The first one is easy; the wildlife has gone away. I'm sure there was a time when the mountains around Lake Kivu were covered with dense tropical forest, but no one here remembers it. Every vestige of the original plant community, and thus potential habitat for wild animals, has been wiped out to make room for crops - cassava, taro, corn, potatoes, beans, bananas, coffee, and the occasional eucalyptus grove - and often on near vertical slopes near the summits of roadless mountains that must take hours to reach.
Native forests remain in some parts of eastern Congo; relatively cheap gorilla viewing is even possible to the northeast of Goma (cheaper than in Rwanda on account of the security risks and treacherous roads on this side of the border, I suppose). But densely populated communities dominate the western shores of Lake Kivu, and a few colorful songbirds, some supersized millipides and the fish on my dinner plate are about all of the wildlife I've seen.
Which brings me to the second topic of the day: Agriculture in the Kivus, or at least the aspects brought up by the esteemed inquisitor Mike Brondi.
Regarding GMOs: I am far from an expert, but from what I have heard, there is a wilt-resistant variety of bananas under development, and it is genetically modified, but it has not yet been approved for distribution. So for the moment, the bananas that Kivu farmers grow, and that our program's beneficiaries propagate, as far as I know, are the descendants of bananas planted during the colonial period and come from unmodified stock. Our organisation does not have an official policy regarding GMOs, since nothing is proven regarding the risk that they pose for humans, but I definitely share the concerns about how corporate interests stand to exploit them for profit at the expense of everyone and everything else.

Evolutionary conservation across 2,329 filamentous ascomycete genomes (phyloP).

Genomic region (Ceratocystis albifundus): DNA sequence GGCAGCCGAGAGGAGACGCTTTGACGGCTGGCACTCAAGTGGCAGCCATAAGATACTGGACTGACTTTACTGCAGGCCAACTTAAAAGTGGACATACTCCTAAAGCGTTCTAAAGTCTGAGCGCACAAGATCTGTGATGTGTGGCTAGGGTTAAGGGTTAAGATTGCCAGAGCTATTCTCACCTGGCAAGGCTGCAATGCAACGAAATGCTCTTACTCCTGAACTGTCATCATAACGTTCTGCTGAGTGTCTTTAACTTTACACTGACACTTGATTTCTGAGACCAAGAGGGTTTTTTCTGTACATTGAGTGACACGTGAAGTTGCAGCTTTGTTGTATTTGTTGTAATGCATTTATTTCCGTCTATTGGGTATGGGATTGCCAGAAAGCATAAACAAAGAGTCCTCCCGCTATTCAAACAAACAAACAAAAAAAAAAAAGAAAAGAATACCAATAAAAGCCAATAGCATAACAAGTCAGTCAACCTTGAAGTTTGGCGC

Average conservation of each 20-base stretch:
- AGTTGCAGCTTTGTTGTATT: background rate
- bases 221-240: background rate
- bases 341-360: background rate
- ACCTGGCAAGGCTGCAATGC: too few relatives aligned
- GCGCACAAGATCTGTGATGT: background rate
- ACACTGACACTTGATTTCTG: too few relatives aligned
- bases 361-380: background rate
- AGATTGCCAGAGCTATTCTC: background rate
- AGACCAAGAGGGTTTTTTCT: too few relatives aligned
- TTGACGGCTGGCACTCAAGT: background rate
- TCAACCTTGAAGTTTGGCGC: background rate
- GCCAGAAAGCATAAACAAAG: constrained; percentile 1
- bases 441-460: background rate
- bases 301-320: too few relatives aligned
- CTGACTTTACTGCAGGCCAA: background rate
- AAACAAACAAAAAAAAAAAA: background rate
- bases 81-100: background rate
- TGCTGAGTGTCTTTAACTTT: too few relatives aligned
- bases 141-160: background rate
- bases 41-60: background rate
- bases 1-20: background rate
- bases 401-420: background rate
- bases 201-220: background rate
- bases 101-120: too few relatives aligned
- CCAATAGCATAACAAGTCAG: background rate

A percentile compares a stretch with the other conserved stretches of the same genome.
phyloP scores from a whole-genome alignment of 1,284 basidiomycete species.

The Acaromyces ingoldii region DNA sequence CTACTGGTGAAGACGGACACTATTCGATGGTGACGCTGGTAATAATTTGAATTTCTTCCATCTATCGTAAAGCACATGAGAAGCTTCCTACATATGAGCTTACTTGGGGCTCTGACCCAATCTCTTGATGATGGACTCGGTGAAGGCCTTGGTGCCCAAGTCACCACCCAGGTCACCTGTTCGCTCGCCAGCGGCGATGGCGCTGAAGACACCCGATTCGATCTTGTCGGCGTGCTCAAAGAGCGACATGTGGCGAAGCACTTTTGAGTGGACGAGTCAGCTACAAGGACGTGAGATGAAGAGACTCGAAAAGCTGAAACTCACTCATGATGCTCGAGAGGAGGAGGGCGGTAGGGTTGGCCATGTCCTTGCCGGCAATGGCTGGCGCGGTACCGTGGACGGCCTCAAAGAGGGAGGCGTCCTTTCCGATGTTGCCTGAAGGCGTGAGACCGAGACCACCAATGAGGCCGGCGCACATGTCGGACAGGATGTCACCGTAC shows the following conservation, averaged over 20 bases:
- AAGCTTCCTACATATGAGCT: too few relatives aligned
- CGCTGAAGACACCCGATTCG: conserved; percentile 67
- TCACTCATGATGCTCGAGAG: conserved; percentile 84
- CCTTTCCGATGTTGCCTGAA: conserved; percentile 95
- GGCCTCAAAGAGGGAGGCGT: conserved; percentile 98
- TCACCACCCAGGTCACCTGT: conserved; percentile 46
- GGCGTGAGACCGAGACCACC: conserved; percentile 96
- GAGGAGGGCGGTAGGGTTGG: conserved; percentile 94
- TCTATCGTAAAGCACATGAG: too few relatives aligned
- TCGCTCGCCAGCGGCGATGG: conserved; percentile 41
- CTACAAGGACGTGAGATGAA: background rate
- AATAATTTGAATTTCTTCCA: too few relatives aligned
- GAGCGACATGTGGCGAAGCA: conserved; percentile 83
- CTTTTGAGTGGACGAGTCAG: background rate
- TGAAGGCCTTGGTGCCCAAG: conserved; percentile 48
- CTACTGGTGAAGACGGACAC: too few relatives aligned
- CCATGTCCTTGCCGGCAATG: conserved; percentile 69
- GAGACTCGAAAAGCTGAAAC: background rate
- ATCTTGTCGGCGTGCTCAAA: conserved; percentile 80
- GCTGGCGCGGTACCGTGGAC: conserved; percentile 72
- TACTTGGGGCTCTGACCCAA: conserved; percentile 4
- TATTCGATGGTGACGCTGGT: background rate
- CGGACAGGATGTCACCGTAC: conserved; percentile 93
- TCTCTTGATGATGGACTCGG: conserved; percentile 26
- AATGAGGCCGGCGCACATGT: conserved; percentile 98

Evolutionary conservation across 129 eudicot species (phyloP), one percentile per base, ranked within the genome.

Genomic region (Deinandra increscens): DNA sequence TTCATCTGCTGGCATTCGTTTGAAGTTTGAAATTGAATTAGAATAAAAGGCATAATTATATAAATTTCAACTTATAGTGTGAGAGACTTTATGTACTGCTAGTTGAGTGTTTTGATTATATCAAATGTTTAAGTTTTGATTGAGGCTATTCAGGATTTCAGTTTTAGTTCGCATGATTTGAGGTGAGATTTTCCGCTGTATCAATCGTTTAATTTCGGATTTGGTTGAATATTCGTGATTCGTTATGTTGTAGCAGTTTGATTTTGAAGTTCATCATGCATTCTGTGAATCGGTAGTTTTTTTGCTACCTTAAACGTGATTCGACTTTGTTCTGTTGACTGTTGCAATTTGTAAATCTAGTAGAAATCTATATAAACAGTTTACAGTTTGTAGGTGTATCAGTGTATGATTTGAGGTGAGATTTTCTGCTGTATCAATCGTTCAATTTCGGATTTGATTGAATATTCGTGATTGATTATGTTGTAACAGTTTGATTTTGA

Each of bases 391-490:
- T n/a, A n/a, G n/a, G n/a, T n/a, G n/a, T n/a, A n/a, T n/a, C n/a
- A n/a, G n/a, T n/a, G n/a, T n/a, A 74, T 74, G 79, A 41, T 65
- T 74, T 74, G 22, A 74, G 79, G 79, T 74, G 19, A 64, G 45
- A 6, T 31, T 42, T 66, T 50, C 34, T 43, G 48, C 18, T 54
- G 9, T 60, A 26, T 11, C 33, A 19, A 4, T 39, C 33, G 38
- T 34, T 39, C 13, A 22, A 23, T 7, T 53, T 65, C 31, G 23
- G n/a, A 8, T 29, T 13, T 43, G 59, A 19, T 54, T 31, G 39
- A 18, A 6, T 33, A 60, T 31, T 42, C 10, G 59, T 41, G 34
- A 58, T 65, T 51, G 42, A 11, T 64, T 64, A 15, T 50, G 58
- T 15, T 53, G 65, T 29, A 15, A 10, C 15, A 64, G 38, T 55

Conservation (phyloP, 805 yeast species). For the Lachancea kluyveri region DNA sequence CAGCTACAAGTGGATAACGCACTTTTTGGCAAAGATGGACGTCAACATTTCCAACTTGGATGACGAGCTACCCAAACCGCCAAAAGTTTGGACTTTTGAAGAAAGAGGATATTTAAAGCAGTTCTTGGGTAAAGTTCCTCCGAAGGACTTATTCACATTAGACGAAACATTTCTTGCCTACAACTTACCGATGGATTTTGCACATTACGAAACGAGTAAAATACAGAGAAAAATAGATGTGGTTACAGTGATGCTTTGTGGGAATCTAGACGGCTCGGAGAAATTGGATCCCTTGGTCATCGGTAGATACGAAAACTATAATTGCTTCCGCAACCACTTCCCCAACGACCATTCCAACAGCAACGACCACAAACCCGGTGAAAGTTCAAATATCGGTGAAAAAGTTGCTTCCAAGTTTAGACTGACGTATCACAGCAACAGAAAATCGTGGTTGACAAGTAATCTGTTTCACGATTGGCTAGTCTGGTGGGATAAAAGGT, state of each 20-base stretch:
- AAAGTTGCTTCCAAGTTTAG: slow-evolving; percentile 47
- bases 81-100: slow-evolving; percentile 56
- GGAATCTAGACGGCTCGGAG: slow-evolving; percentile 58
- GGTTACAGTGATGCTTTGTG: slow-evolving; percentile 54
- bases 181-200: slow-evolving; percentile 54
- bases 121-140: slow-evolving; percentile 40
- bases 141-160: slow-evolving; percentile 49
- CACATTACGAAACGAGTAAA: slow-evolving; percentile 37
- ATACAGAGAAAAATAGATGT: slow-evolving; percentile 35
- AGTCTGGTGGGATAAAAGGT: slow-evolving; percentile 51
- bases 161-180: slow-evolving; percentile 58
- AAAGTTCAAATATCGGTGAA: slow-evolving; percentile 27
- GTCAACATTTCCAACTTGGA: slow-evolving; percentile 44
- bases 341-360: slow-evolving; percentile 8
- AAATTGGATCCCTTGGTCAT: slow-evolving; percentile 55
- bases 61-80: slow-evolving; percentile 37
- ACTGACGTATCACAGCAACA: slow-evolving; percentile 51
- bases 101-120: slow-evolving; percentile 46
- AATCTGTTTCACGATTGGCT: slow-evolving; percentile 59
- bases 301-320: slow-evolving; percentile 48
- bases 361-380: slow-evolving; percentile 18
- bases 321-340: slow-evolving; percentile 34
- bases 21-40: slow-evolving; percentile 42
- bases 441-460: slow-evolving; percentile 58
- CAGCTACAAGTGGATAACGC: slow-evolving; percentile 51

In terms of what is grown here, again, there is very little "nature" left. Most of the principal crops originated elsewhere - cassava, peanuts, corn and potatoes from the Americas, bananas and taro from Asia. I guess that's true most places, but here what I find shocking is the absolute lack of balance between human needs and the needs of the natural world. There's very little pollution, persay, since the area is so undeveloped, but no one works to protect native species, as far as I have seen. Also, for all of the mountainside cultivation that takes place, there's very little effort to control erosion. The rivers run brown here. But when I point it out, people say, "Oh, that's just the natural color of the water."
Which brings me to my final topic of the day, staying sane in an insane world. As innovative as my project is, there's no guarantee that it will actually change anyone's life for the better. On the days I spend in the field, I encounter many more complaints and pleas for further assistance than I do expressions of gratitude or satisfaction. Personally, I often feel that I have ceded my life (my relationships and the physical activity and independence that I value so much) for a year in order to be here. And yet I am content, for the moment. First, this job is an enormous challenge, and thus an opportunity for growth through perseverance. Then, there is the hope that something I help put into place will in fact have a lasting positive effect, on the food security team members if not for our project benenficiaries in the villages. Finally, there is the continual allure of all that I do not understand - the language, the history, the day-to-day existence, the hidden mountain villages - and these mysteries reveal themselves more and more the longer I stay. I do not consider myself religious at all, but it is perhaps through this search for belonging, for connection, amid the unfamiliar, that I express my faith.